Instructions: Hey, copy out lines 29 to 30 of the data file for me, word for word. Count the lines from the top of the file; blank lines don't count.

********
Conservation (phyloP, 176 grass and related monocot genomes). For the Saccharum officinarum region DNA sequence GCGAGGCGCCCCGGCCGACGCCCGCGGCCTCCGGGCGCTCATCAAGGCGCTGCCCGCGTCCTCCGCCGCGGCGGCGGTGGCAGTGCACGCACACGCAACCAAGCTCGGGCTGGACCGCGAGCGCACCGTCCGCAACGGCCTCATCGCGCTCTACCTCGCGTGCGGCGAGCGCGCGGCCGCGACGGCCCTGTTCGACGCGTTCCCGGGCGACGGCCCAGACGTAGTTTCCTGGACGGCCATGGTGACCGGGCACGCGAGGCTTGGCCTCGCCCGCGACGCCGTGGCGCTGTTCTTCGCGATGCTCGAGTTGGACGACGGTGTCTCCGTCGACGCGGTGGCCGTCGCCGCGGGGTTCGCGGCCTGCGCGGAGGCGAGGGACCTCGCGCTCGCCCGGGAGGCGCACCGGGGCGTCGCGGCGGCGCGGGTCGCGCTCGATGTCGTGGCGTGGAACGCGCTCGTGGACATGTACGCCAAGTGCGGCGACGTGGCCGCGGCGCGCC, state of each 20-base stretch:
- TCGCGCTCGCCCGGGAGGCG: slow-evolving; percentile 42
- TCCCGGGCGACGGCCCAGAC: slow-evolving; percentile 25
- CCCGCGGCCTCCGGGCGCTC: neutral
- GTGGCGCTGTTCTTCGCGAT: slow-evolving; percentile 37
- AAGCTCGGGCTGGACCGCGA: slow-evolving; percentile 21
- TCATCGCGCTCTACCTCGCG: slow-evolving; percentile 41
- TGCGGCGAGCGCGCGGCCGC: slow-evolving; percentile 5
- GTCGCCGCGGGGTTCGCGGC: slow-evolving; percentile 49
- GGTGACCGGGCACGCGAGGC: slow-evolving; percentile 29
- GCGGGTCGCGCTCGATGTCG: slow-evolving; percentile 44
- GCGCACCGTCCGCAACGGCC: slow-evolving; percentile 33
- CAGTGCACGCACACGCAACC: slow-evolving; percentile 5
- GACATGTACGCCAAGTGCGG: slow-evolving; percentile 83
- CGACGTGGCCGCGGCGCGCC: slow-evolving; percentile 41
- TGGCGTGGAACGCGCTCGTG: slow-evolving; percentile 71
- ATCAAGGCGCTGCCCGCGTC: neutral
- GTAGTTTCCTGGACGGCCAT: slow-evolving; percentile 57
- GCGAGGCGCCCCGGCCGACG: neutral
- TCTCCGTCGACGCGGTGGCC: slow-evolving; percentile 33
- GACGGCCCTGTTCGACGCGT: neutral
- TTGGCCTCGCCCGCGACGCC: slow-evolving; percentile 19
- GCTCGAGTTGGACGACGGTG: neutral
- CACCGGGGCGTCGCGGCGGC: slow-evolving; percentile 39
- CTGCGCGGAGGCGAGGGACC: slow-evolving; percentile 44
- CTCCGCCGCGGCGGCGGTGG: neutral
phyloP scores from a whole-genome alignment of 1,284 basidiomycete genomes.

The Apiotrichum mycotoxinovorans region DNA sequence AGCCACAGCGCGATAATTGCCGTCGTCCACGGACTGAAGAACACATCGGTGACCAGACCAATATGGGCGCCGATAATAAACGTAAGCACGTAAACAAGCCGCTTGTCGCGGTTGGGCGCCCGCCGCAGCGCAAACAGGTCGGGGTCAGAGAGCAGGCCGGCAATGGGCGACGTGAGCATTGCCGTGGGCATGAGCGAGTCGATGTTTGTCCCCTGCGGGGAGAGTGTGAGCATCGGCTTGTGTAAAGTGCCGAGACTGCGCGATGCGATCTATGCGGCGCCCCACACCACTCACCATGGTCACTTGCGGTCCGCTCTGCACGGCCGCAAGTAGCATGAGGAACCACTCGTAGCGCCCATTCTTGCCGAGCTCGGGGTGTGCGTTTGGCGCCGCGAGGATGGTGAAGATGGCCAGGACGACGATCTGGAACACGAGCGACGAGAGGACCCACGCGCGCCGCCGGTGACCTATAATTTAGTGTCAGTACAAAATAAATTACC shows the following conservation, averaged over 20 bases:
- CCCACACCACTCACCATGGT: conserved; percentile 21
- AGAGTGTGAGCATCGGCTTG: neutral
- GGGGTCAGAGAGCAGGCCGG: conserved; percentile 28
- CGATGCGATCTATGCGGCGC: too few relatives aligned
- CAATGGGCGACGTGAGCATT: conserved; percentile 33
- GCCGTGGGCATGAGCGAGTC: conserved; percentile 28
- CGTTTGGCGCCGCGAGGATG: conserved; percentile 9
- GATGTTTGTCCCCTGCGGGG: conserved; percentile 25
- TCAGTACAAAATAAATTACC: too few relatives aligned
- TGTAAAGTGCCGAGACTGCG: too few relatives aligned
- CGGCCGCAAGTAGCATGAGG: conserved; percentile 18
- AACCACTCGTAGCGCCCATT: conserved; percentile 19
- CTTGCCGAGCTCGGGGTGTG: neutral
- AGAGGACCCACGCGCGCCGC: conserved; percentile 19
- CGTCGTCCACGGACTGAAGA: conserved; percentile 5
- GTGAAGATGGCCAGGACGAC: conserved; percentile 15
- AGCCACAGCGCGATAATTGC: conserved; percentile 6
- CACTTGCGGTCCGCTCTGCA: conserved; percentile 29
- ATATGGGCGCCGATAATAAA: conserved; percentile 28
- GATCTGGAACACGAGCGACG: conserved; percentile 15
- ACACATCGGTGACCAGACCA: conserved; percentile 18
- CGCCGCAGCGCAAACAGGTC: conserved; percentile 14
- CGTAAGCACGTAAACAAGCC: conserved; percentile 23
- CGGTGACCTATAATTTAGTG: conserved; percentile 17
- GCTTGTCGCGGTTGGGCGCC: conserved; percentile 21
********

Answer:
- CCCACACCACTCACCATGGT: conserved; percentile 21
- AGAGTGTGAGCATCGGCTTG: neutral